A man is using his nose to push a peanut up to the summit of Colorado's Pikes Peak
AILSA CHANG, HOST:
OK. So hiking to the top of one of Colorado's highest peaks is a favorite summertime activity. But what about crawling? Well, right now, one man is ascending Pikes Peak on his hands and knees, pushing a peanut with his nose. From member station KRCC in Colorado Springs, Abigail Beckman reports.
ABIGAIL BECKMAN, BYLINE: Fifty-three-year-old Bob Salem is lying on his stomach in the red dirt at the base of the nearly 13-mile trail to the top of Pikes Peak.
BOB SALEM: Basically, I'm just going to sit here and low crawl my way up here.
BECKMAN: The Army vet and stay-at-home dad is wearing a device affixed to his face that looks like both a homemade gas mask and the trunk of a very skinny elephant. It's made out of a mask from a CPAP machine with a black plastic serving spoon duct taped to it. A peanut in its shell rests on the ground in front of him.
SALEM: I mean, there's not really much to it but just to keep flicking.
BECKMAN: There's nothing fast about pushing a peanut this way, especially to the top of a mountain more than 14,000 feet above sea level. But for Salem, this isn't about working quickly.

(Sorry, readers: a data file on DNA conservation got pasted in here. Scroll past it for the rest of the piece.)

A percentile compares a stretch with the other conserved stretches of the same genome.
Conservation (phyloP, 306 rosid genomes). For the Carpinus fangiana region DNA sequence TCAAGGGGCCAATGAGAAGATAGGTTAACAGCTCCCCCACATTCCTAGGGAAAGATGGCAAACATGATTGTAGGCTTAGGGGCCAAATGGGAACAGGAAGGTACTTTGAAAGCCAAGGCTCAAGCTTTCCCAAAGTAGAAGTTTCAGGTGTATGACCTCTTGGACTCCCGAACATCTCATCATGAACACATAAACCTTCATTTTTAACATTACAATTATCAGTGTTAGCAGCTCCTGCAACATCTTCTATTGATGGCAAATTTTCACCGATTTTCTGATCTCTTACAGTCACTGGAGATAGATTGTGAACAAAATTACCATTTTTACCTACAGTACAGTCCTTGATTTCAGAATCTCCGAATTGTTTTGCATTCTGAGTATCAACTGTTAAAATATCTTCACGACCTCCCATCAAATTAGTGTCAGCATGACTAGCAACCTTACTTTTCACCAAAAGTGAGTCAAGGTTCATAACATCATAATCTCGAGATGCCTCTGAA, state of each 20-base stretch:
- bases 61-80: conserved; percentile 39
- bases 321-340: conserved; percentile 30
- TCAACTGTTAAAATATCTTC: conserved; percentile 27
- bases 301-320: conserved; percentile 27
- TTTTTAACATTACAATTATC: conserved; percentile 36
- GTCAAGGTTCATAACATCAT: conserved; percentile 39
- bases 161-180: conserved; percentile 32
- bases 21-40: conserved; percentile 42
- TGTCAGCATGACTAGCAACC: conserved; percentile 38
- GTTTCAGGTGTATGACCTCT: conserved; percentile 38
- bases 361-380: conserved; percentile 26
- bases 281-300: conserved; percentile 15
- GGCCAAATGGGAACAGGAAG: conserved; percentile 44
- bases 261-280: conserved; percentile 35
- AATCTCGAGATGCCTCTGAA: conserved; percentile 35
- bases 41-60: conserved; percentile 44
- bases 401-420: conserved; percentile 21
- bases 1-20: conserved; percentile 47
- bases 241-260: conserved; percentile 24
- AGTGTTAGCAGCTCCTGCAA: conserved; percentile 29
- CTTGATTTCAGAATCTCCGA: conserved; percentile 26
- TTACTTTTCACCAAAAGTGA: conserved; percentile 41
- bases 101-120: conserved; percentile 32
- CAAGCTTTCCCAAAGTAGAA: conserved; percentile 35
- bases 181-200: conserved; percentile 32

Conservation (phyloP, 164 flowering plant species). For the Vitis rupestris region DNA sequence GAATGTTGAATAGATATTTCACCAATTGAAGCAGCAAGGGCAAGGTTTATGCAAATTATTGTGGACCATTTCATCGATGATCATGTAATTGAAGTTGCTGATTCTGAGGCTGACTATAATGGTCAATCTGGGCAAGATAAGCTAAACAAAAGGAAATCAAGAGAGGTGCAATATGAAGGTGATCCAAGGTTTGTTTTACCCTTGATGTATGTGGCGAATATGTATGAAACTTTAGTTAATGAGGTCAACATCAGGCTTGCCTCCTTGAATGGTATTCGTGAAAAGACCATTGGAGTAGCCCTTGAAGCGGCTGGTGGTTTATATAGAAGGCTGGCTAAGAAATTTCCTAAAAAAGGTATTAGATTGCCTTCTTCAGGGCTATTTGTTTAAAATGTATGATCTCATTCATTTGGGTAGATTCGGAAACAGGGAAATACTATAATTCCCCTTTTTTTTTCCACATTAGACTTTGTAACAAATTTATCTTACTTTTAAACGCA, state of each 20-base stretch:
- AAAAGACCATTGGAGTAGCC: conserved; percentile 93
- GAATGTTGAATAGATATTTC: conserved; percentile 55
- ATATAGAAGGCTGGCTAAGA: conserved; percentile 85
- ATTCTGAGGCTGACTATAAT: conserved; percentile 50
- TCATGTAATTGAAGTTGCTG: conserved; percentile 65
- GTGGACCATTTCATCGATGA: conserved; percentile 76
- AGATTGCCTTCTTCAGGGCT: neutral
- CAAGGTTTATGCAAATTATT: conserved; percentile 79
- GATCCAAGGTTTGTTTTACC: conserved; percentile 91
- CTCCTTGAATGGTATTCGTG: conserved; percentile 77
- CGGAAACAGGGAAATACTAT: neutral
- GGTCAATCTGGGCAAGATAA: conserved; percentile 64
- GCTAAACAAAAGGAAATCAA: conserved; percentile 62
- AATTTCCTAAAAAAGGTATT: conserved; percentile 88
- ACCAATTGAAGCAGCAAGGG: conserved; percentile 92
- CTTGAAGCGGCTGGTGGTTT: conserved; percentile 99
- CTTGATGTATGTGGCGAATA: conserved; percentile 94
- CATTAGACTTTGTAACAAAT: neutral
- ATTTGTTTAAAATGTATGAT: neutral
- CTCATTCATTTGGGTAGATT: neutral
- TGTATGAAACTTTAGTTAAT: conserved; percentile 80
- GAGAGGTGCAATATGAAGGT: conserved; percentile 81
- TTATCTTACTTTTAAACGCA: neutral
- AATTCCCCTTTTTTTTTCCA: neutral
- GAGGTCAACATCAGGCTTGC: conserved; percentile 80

SALEM: It gives me an opportunity to celebrate our nice little city here. And I have a charity that I'm on the board of, and I get to actually talk about that a little bit. Where'd it go? There it is.
BECKMAN: The charity works to house people experiencing homelessness. Salem never touches the peanut with his hands. As he flicks it forward, he encounters a trail runner coming down.
UNIDENTIFIED PERSON: You're not doing this all the way up to the peak, are you?
SALEM: Oh, yeah.
UNIDENTIFIED PERSON: Get out.
SALEM: Yep, all the way up.
UNIDENTIFIED PERSON: Oh, my gosh. You are the man, I tell you.
BECKMAN: Salem is attempting to become the fourth person to push a peanut up Pikes Peak with his nose. The first was in 1929. Local historian Michael Maio says it took three weeks.
MICHAEL MAIO: There were stories about squirrels and tourists taking his peanuts. And so he had to keep replacing the peanuts with a new supply.
BECKMAN: Other pushers made it to the summit in 1963 and 1976. Salem thought he could finish in three days. That was three days ago. His current progress is about 4 1/2 miles, less than halfway. He's camping along the way. A spotter is carrying his backpack.
SALEM: Well, I got kneepads and elbow pads - OK? - in my trusty little hat here. For the higher elevations, I got, like, a one-piece snow suit if I need it or something like that. But other than that, just some sunscreen and (laughter)...
BECKMAN: He hopes he'll reach the top by the weekend. For NPR News, I'm Abigail Beckman in Colorado Springs.
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